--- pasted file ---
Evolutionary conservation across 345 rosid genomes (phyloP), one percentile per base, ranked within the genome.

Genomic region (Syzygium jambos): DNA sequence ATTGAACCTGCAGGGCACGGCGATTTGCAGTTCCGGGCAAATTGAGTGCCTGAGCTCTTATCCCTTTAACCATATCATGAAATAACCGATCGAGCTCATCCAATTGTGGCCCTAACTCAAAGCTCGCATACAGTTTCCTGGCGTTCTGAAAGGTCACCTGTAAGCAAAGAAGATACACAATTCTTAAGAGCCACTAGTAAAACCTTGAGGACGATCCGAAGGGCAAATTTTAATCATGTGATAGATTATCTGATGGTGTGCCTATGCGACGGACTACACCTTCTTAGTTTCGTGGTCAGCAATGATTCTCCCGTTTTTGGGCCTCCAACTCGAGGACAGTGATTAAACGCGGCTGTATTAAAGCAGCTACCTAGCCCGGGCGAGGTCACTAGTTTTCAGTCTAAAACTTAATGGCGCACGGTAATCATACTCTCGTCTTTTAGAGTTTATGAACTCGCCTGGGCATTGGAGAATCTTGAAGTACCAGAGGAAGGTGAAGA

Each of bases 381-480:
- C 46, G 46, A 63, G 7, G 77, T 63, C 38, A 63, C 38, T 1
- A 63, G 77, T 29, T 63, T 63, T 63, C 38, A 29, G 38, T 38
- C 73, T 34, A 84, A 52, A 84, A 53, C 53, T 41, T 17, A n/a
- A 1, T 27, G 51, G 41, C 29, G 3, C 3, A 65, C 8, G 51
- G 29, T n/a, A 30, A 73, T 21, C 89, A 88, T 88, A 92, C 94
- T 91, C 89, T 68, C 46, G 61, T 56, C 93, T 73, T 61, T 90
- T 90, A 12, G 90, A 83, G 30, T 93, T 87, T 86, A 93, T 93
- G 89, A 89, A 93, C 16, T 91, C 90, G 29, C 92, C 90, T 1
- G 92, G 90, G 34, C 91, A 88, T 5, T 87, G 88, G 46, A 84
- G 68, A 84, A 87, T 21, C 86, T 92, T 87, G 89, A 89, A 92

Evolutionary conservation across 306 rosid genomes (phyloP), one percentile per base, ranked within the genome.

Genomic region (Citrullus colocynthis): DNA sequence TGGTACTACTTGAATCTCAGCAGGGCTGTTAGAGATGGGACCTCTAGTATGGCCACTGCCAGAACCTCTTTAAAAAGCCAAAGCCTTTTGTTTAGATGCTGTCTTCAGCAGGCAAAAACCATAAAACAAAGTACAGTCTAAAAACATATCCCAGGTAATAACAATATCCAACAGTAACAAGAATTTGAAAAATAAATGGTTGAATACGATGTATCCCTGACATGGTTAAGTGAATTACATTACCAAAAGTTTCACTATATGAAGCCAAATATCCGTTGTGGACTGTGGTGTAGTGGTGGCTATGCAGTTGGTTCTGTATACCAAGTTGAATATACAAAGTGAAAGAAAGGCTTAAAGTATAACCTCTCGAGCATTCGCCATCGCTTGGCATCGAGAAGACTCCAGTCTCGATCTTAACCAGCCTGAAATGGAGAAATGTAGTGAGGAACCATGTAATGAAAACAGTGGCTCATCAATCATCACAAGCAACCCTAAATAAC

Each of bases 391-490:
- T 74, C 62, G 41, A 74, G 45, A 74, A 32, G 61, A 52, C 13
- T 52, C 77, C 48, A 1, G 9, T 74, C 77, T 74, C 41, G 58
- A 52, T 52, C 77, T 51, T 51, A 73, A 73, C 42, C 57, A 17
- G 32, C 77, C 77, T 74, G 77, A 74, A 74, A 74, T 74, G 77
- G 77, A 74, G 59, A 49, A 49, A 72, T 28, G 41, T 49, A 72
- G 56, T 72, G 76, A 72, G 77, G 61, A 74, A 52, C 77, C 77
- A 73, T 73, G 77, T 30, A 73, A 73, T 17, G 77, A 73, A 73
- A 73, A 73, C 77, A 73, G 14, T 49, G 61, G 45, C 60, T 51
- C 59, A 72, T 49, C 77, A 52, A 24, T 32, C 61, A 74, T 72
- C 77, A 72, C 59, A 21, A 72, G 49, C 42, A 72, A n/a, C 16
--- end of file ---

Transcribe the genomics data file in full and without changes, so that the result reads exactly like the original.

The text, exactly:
Evolutionary conservation across 345 rosid genomes (phyloP), one percentile per base, ranked within the genome.

Genomic region (Syzygium jambos): DNA sequence ATTGAACCTGCAGGGCACGGCGATTTGCAGTTCCGGGCAAATTGAGTGCCTGAGCTCTTATCCCTTTAACCATATCATGAAATAACCGATCGAGCTCATCCAATTGTGGCCCTAACTCAAAGCTCGCATACAGTTTCCTGGCGTTCTGAAAGGTCACCTGTAAGCAAAGAAGATACACAATTCTTAAGAGCCACTAGTAAAACCTTGAGGACGATCCGAAGGGCAAATTTTAATCATGTGATAGATTATCTGATGGTGTGCCTATGCGACGGACTACACCTTCTTAGTTTCGTGGTCAGCAATGATTCTCCCGTTTTTGGGCCTCCAACTCGAGGACAGTGATTAAACGCGGCTGTATTAAAGCAGCTACCTAGCCCGGGCGAGGTCACTAGTTTTCAGTCTAAAACTTAATGGCGCACGGTAATCATACTCTCGTCTTTTAGAGTTTATGAACTCGCCTGGGCATTGGAGAATCTTGAAGTACCAGAGGAAGGTGAAGA

Each of bases 381-480:
- C 46, G 46, A 63, G 7, G 77, T 63, C 38, A 63, C 38, T 1
- A 63, G 77, T 29, T 63, T 63, T 63, C 38, A 29, G 38, T 38
- C 73, T 34, A 84, A 52, A 84, A 53, C 53, T 41, T 17, A n/a
- A 1, T 27, G 51, G 41, C 29, G 3, C 3, A 65, C 8, G 51
- G 29, T n/a, A 30, A 73, T 21, C 89, A 88, T 88, A 92, C 94
- T 91, C 89, T 68, C 46, G 61, T 56, C 93, T 73, T 61, T 90
- T 90, A 12, G 90, A 83, G 30, T 93, T 87, T 86, A 93, T 93
- G 89, A 89, A 93, C 16, T 91, C 90, G 29, C 92, C 90, T 1
- G 92, G 90, G 34, C 91, A 88, T 5, T 87, G 88, G 46, A 84
- G 68, A 84, A 87, T 21, C 86, T 92, T 87, G 89, A 89, A 92

Evolutionary conservation across 306 rosid genomes (phyloP), one percentile per base, ranked within the genome.

Genomic region (Citrullus colocynthis): DNA sequence TGGTACTACTTGAATCTCAGCAGGGCTGTTAGAGATGGGACCTCTAGTATGGCCACTGCCAGAACCTCTTTAAAAAGCCAAAGCCTTTTGTTTAGATGCTGTCTTCAGCAGGCAAAAACCATAAAACAAAGTACAGTCTAAAAACATATCCCAGGTAATAACAATATCCAACAGTAACAAGAATTTGAAAAATAAATGGTTGAATACGATGTATCCCTGACATGGTTAAGTGAATTACATTACCAAAAGTTTCACTATATGAAGCCAAATATCCGTTGTGGACTGTGGTGTAGTGGTGGCTATGCAGTTGGTTCTGTATACCAAGTTGAATATACAAAGTGAAAGAAAGGCTTAAAGTATAACCTCTCGAGCATTCGCCATCGCTTGGCATCGAGAAGACTCCAGTCTCGATCTTAACCAGCCTGAAATGGAGAAATGTAGTGAGGAACCATGTAATGAAAACAGTGGCTCATCAATCATCACAAGCAACCCTAAATAAC

Each of bases 391-490:
- T 74, C 62, G 41, A 74, G 45, A 74, A 32, G 61, A 52, C 13
- T 52, C 77, C 48, A 1, G 9, T 74, C 77, T 74, C 41, G 58
- A 52, T 52, C 77, T 51, T 51, A 73, A 73, C 42, C 57, A 17
- G 32, C 77, C 77, T 74, G 77, A 74, A 74, A 74, T 74, G 77
- G 77, A 74, G 59, A 49, A 49, A 72, T 28, G 41, T 49, A 72
- G 56, T 72, G 76, A 72, G 77, G 61, A 74, A 52, C 77, C 77
- A 73, T 73, G 77, T 30, A 73, A 73, T 17, G 77, A 73, A 73
- A 73, A 73, C 77, A 73, G 14, T 49, G 61, G 45, C 60, T 51
- C 59, A 72, T 49, C 77, A 52, A 24, T 32, C 61, A 74, T 72
- C 77, A 72, C 59, A 21, A 72, G 49, C 42, A 72, A n/a, C 16